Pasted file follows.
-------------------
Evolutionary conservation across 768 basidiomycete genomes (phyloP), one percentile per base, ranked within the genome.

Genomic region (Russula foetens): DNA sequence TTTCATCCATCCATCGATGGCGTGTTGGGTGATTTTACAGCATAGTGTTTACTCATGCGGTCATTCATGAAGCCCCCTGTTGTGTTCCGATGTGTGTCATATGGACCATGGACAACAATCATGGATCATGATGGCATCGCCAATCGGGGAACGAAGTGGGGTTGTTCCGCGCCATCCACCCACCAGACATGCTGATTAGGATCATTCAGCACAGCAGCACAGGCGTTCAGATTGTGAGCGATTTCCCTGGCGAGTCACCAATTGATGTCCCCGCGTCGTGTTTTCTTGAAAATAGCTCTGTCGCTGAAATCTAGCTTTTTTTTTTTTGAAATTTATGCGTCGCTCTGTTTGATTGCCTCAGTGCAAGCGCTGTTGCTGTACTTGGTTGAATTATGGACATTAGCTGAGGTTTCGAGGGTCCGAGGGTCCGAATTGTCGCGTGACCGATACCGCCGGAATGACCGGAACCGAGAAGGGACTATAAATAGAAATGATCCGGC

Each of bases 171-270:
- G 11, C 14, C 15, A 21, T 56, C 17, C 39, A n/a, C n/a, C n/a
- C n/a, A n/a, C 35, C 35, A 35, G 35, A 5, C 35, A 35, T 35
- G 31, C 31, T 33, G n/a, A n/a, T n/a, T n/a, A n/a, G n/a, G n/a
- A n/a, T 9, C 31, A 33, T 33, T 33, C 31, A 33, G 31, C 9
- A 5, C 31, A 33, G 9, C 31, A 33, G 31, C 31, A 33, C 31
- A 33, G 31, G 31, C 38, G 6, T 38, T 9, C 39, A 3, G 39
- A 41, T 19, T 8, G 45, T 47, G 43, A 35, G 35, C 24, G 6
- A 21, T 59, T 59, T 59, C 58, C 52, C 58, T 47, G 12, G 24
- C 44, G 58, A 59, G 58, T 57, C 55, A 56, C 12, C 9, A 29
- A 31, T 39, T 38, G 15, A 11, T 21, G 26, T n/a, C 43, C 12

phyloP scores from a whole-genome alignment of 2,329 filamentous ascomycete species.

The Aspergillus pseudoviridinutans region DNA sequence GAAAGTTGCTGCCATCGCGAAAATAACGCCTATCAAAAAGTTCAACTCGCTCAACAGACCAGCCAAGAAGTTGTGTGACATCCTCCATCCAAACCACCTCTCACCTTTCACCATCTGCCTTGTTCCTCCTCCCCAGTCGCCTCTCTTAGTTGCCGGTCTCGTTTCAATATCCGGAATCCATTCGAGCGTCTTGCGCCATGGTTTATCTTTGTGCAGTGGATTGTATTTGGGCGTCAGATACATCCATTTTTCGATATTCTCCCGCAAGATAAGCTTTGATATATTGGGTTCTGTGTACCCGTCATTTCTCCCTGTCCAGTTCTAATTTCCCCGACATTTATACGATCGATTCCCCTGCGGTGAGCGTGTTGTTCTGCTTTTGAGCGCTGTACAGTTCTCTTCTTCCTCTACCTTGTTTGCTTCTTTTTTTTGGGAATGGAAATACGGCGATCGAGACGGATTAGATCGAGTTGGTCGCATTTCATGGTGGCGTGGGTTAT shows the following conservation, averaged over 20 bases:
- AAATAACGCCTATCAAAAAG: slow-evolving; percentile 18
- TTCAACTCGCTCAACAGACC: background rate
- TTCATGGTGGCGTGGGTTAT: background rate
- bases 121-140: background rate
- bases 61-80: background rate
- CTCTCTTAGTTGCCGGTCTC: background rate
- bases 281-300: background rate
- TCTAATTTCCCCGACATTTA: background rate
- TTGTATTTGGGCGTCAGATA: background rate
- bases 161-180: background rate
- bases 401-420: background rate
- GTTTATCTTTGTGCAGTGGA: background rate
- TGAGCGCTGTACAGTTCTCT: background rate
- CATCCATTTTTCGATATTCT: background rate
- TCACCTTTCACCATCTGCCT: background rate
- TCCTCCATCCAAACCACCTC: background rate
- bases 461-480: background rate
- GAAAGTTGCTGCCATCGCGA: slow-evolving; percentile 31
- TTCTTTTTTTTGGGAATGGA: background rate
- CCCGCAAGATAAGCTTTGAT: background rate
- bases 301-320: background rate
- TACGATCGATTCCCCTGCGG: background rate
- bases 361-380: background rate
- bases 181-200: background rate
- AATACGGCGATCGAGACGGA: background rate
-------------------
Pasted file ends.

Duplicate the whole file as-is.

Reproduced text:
Evolutionary conservation across 768 basidiomycete genomes (phyloP), one percentile per base, ranked within the genome.

Genomic region (Russula foetens): DNA sequence TTTCATCCATCCATCGATGGCGTGTTGGGTGATTTTACAGCATAGTGTTTACTCATGCGGTCATTCATGAAGCCCCCTGTTGTGTTCCGATGTGTGTCATATGGACCATGGACAACAATCATGGATCATGATGGCATCGCCAATCGGGGAACGAAGTGGGGTTGTTCCGCGCCATCCACCCACCAGACATGCTGATTAGGATCATTCAGCACAGCAGCACAGGCGTTCAGATTGTGAGCGATTTCCCTGGCGAGTCACCAATTGATGTCCCCGCGTCGTGTTTTCTTGAAAATAGCTCTGTCGCTGAAATCTAGCTTTTTTTTTTTTGAAATTTATGCGTCGCTCTGTTTGATTGCCTCAGTGCAAGCGCTGTTGCTGTACTTGGTTGAATTATGGACATTAGCTGAGGTTTCGAGGGTCCGAGGGTCCGAATTGTCGCGTGACCGATACCGCCGGAATGACCGGAACCGAGAAGGGACTATAAATAGAAATGATCCGGC

Each of bases 171-270:
- G 11, C 14, C 15, A 21, T 56, C 17, C 39, A n/a, C n/a, C n/a
- C n/a, A n/a, C 35, C 35, A 35, G 35, A 5, C 35, A 35, T 35
- G 31, C 31, T 33, G n/a, A n/a, T n/a, T n/a, A n/a, G n/a, G n/a
- A n/a, T 9, C 31, A 33, T 33, T 33, C 31, A 33, G 31, C 9
- A 5, C 31, A 33, G 9, C 31, A 33, G 31, C 31, A 33, C 31
- A 33, G 31, G 31, C 38, G 6, T 38, T 9, C 39, A 3, G 39
- A 41, T 19, T 8, G 45, T 47, G 43, A 35, G 35, C 24, G 6
- A 21, T 59, T 59, T 59, C 58, C 52, C 58, T 47, G 12, G 24
- C 44, G 58, A 59, G 58, T 57, C 55, A 56, C 12, C 9, A 29
- A 31, T 39, T 38, G 15, A 11, T 21, G 26, T n/a, C 43, C 12

phyloP scores from a whole-genome alignment of 2,329 filamentous ascomycete species.

The Aspergillus pseudoviridinutans region DNA sequence GAAAGTTGCTGCCATCGCGAAAATAACGCCTATCAAAAAGTTCAACTCGCTCAACAGACCAGCCAAGAAGTTGTGTGACATCCTCCATCCAAACCACCTCTCACCTTTCACCATCTGCCTTGTTCCTCCTCCCCAGTCGCCTCTCTTAGTTGCCGGTCTCGTTTCAATATCCGGAATCCATTCGAGCGTCTTGCGCCATGGTTTATCTTTGTGCAGTGGATTGTATTTGGGCGTCAGATACATCCATTTTTCGATATTCTCCCGCAAGATAAGCTTTGATATATTGGGTTCTGTGTACCCGTCATTTCTCCCTGTCCAGTTCTAATTTCCCCGACATTTATACGATCGATTCCCCTGCGGTGAGCGTGTTGTTCTGCTTTTGAGCGCTGTACAGTTCTCTTCTTCCTCTACCTTGTTTGCTTCTTTTTTTTGGGAATGGAAATACGGCGATCGAGACGGATTAGATCGAGTTGGTCGCATTTCATGGTGGCGTGGGTTAT shows the following conservation, averaged over 20 bases:
- AAATAACGCCTATCAAAAAG: slow-evolving; percentile 18
- TTCAACTCGCTCAACAGACC: background rate
- TTCATGGTGGCGTGGGTTAT: background rate
- bases 121-140: background rate
- bases 61-80: background rate
- CTCTCTTAGTTGCCGGTCTC: background rate
- bases 281-300: background rate
- TCTAATTTCCCCGACATTTA: background rate
- TTGTATTTGGGCGTCAGATA: background rate
- bases 161-180: background rate
- bases 401-420: background rate
- GTTTATCTTTGTGCAGTGGA: background rate
- TGAGCGCTGTACAGTTCTCT: background rate
- CATCCATTTTTCGATATTCT: background rate
- TCACCTTTCACCATCTGCCT: background rate
- TCCTCCATCCAAACCACCTC: background rate
- bases 461-480: background rate
- GAAAGTTGCTGCCATCGCGA: slow-evolving; percentile 31
- TTCTTTTTTTTGGGAATGGA: background rate
- CCCGCAAGATAAGCTTTGAT: background rate
- bases 301-320: background rate
- TACGATCGATTCCCCTGCGG: background rate
- bases 361-380: background rate
- bases 181-200: background rate
- AATACGGCGATCGAGACGGA: background rate